Friday, March 30, 2012

The Least we can Do

A new bill proposed by Senator Tom Harkin (D-Iowa) would raise the minimum wage by 35% and tie it to inflation. The bill would also do a number of other interesting things, like investing money in renewable energy research and in upgrading schools. While the bill is expected be heavily opposed by business groups, it's worth noting that this is a concrete effort to reinvest in America and give people a chance to make a living.

The other measures included in the bill would make overtime available to more workers, require companies to give more sick days to their workers, and would allow more workers to join unions. The bill is blatantly partisan and favors the democratic majority in the Senate, but it also favors another group that has been in decline over the last several years: middle-class Americans and the working poor. These groups would see a huge difference if these measures were put in place. The minimum wage change alone would be a big benefit. But like most partisan bills, it doesn't stand a chance when the two houses of Congress can't agree.

You could argue that raising the minimum wage would be bad for business, leading companies to lay off more workers. The problem with that logic is two-fold. First, companies are already sitting on large amounts of cash that they aren't spending. They are making record profits, and raising the minimum wage will hurt them somewhat, but won't make it impossible to do business. Second, most companies are already operating with the lowest number of workers they can. If they were to lay off any more, they wouldn't be able to meet demand. Besides, the economy is turning around somewhat, we have good jobs numbers, and things seem to be coming together. Does that mean that we should allow businesses to keep paying their employees at the same rate they have been since 2009?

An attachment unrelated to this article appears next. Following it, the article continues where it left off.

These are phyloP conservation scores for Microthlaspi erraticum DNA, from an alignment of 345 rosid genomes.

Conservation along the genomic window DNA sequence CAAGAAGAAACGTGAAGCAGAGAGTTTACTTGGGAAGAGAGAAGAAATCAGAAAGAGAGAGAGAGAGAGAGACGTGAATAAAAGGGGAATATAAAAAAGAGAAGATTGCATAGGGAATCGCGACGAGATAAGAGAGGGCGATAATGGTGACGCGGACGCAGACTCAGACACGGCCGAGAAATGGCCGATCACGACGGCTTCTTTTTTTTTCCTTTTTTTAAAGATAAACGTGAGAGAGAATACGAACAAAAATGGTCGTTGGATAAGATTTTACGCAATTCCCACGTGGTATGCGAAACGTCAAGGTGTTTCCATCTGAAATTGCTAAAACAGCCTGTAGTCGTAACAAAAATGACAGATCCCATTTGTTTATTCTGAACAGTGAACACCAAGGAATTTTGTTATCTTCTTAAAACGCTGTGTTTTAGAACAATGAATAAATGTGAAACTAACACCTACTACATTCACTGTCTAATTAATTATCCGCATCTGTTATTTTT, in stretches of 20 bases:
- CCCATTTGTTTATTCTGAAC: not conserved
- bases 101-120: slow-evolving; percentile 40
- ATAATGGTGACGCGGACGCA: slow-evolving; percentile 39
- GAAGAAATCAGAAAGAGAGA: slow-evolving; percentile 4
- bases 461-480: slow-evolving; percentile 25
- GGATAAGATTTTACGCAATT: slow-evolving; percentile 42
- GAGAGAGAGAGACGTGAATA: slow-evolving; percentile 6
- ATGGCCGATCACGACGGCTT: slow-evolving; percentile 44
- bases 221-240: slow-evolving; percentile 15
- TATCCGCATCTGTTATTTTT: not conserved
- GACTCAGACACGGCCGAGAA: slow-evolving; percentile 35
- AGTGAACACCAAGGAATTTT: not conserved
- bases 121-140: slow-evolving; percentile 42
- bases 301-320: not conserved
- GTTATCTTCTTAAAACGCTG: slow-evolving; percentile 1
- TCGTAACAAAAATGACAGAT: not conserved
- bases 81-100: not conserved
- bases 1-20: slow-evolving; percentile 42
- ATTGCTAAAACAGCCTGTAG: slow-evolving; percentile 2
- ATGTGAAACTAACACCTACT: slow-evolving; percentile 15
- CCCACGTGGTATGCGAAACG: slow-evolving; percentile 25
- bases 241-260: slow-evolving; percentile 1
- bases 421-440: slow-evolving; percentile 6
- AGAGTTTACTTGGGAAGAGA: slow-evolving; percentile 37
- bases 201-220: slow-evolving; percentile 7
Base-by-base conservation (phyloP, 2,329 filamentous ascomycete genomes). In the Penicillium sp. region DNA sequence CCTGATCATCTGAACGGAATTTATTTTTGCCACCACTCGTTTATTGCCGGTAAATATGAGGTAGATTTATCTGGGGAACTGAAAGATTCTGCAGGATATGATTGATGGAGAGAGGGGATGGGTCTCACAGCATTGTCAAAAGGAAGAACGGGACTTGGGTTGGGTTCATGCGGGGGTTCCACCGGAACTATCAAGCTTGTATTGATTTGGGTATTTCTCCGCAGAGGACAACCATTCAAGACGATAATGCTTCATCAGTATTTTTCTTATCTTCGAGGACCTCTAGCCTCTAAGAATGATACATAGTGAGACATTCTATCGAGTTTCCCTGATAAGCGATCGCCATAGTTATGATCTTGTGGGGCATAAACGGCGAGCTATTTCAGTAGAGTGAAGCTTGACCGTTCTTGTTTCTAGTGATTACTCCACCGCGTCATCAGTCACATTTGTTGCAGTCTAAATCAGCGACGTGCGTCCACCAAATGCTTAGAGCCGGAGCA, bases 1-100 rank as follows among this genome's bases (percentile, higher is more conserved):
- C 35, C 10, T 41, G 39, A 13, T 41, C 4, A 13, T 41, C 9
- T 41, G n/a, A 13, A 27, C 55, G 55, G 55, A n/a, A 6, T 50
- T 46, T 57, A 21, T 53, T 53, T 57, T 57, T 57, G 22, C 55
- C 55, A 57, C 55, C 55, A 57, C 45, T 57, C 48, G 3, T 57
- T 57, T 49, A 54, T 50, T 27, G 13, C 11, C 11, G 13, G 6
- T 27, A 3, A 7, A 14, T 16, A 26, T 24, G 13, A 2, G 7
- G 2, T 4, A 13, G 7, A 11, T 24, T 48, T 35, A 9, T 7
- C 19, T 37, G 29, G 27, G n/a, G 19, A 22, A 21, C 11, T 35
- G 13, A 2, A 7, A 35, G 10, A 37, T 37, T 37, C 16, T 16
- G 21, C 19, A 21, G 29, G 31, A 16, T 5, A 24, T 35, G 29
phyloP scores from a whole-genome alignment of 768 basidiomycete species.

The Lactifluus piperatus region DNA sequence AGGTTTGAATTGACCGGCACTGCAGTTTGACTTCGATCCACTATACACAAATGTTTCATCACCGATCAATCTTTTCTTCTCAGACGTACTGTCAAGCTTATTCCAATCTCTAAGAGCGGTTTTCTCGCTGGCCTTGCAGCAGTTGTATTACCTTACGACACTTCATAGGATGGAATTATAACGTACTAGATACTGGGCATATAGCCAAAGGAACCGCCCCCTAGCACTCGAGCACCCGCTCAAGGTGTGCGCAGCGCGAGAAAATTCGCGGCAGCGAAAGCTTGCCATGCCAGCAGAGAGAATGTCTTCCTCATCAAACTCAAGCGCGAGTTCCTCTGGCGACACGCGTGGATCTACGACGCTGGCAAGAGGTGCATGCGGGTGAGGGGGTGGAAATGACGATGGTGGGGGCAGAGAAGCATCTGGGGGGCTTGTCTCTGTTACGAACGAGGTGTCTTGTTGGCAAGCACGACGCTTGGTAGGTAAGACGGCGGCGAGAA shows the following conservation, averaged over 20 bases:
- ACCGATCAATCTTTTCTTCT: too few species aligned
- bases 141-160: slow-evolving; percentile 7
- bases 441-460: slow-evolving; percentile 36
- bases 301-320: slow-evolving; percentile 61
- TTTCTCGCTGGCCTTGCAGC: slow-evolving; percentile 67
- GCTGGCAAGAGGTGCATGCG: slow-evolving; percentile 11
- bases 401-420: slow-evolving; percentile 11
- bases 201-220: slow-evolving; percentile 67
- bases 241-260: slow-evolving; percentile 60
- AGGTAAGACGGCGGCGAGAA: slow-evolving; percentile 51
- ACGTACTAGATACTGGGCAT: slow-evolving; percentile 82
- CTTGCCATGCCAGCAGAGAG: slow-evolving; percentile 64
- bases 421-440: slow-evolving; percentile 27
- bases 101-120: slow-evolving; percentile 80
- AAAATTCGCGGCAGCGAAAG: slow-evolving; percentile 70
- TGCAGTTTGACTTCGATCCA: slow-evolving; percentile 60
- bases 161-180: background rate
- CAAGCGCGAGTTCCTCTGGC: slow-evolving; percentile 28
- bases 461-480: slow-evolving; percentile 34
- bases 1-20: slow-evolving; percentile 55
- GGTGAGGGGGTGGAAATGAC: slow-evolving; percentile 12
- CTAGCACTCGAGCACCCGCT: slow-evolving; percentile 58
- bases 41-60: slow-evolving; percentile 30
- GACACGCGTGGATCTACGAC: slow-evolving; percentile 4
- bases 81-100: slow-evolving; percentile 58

Republicans will say that they can't support a bill that would hurt businesses and the economy. They will argue that this bill would cause the markets to plummet, unemployment to spike, and the economy to get worse. My question, then, would be why are they favoring businesses to Americans? Sure, it will cost businesses more to hire people. But, if all of those minimum wage workers have 35% more money in their pockets annually, they are going to spend approximately 35% more money in the marketplace, which will boost sales figures and profits. Furthermore, having a higher minimum wage may put more people into taxable income brackets, thereby putting more money in the pockets of Washington to help pay down the debt.

There are a lot of ways to look at this, but I strongly believe it's a step in the right direction for America's lost workforce. Let's strengthen our middle class again, and get back to the powerhouse economy we used to have.

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